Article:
Strengths of the study included the hierarchical approach to testing that required superiority on measures of muscle tone and clinical benefit. The 15 U/kg/leg dose was tested first because this dose is approved in several countries. The study was not designed to compare between dose levels because, in clinical practice, physicians require dosing flexibility to meet individual patient clinical needs and goals. We have shown that both doses are efficacious in managing children with dynamic equinus foot deformity (thereby allowing dose adjustment according to clinical presentation). Another strength was significant training given to injectors. To ensure a standardized technique, investigators were shown how and where to inject using guidance techniques to improve localization. To improve the reliability in using different assessments (MAS/Tardieu/range of motion), investigators were trained (via lectures, manuals, and hands-on training) and certified on the use of the scales. For example, when assessing muscle tone and spasticity, investigators were trained on how to position and distract the patient, how to grip on patient’s proximal and distal limb segments, how to accurately determine joint angles, and how to interpret the scales. The joint movement velocity was standardized by training the investigators on how to move the joint from maximum flexion to maximum extension using consistent speeds (eg, 1 second while saying “one thousand one” for the MAS; <1 second saying “one” for the XV3 in the Tardieu Scale). Study limitations include the lack of patients with severe CP (Gross Motor Function Classification System Levels IV–V) who were excluded as this study was designed for ambulatory children. This study only assessed the efficacy of a single injection cycle; further assessments in the long-term open-label extension study will provide better insights into the long-term efficacy of repeated injections.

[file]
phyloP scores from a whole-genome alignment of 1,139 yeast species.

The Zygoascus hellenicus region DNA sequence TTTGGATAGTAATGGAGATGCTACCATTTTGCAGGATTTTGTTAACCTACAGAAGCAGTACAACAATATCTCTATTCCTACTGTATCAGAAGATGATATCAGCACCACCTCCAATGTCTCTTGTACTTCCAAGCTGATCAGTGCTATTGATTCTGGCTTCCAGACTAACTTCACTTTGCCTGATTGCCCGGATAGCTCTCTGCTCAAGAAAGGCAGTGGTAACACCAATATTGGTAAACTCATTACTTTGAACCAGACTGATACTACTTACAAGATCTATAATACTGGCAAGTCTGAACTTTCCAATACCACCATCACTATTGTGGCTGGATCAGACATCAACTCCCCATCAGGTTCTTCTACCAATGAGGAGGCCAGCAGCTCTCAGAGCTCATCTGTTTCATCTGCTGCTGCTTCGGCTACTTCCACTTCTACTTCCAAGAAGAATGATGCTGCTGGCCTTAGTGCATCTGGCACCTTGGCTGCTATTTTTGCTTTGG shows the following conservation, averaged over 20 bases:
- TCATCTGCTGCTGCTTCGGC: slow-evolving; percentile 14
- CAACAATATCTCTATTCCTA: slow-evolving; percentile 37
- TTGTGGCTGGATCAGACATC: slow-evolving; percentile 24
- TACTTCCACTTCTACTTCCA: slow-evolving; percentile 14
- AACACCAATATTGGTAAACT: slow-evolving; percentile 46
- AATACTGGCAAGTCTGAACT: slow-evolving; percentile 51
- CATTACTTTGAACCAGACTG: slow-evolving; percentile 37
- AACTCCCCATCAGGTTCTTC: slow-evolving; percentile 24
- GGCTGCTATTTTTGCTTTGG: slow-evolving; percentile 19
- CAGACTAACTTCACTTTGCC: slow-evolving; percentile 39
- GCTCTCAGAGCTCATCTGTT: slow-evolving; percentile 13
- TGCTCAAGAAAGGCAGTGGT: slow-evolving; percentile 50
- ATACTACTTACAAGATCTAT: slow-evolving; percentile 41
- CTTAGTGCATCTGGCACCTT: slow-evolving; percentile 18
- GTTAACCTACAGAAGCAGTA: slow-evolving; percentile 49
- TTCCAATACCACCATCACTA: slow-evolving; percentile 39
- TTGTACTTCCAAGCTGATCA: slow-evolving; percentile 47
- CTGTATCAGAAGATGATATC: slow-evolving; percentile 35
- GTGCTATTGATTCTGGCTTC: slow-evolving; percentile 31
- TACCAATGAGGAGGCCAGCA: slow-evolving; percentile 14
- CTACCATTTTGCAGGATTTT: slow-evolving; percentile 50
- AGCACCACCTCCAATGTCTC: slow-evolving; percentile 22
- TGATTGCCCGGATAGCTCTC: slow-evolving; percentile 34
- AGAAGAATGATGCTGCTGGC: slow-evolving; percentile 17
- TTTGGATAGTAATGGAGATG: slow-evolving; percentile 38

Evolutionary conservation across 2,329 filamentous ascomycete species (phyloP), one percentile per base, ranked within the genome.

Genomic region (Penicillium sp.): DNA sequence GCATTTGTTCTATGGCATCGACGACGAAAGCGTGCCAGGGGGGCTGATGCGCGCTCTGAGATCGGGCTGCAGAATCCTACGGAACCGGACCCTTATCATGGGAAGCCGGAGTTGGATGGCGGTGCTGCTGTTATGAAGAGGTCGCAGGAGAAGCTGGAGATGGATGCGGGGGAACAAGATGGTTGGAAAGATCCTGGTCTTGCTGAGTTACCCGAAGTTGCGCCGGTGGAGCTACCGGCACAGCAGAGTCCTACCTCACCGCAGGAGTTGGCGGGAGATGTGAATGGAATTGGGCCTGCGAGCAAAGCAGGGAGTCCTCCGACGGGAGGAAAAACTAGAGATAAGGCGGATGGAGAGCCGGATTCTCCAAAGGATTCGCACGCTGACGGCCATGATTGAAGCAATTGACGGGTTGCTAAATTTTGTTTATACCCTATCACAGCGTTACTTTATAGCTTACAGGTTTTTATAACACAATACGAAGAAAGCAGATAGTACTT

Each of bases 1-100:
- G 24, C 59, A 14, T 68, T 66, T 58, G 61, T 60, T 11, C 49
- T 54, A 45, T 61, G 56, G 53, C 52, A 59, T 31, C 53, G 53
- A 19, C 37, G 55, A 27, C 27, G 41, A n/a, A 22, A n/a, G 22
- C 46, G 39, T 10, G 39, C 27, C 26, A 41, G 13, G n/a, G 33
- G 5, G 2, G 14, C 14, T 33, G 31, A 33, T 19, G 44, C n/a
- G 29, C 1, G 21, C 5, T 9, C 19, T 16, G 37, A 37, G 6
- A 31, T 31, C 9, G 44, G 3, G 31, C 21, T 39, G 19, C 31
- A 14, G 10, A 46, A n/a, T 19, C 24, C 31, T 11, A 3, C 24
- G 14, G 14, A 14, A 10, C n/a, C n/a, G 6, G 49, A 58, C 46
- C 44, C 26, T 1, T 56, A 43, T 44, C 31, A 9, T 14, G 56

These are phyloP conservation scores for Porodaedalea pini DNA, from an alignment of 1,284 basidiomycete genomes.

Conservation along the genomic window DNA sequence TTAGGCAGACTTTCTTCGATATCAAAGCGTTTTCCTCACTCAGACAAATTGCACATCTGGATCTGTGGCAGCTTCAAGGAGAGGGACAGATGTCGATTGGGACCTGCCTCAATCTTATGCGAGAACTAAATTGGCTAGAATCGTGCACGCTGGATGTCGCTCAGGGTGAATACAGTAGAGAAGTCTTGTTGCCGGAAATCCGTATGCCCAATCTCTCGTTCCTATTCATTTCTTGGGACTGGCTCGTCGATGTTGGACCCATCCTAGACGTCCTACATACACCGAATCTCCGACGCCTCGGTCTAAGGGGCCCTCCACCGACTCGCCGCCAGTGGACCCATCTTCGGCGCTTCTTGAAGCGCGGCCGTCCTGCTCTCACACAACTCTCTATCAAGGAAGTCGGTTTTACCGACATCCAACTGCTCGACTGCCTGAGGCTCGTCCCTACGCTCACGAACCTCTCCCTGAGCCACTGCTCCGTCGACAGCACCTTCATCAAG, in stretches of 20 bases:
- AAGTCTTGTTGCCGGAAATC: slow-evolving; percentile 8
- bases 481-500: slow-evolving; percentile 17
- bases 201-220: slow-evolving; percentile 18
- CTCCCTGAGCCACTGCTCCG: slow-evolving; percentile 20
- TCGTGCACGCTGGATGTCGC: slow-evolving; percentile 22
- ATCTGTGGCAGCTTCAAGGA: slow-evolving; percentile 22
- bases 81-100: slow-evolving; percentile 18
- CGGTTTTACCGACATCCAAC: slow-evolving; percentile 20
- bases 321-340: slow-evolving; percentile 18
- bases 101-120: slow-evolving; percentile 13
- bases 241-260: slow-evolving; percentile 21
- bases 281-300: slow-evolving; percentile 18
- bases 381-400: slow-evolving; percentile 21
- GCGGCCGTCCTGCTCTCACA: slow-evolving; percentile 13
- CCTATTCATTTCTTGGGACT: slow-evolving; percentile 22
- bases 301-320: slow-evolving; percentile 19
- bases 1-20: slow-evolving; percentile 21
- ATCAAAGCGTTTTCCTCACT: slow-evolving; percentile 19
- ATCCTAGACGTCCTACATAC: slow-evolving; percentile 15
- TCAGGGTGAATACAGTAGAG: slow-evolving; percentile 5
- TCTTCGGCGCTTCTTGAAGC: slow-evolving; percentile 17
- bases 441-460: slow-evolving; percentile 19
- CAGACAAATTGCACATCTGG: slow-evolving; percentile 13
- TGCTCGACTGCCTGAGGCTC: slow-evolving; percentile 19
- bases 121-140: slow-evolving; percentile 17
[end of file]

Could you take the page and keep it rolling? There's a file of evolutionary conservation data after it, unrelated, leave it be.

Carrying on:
The results of this study clearly show that single injections of both abobotulinumtoxinA doses (10 and 15 U/kg for unilateral injections, 20 and 30 U/kg for bilateral injections) significantly reduce muscle hypertonia and spasticity translating into clinical and functional benefits and are well tolerated in pediatric patients with CP.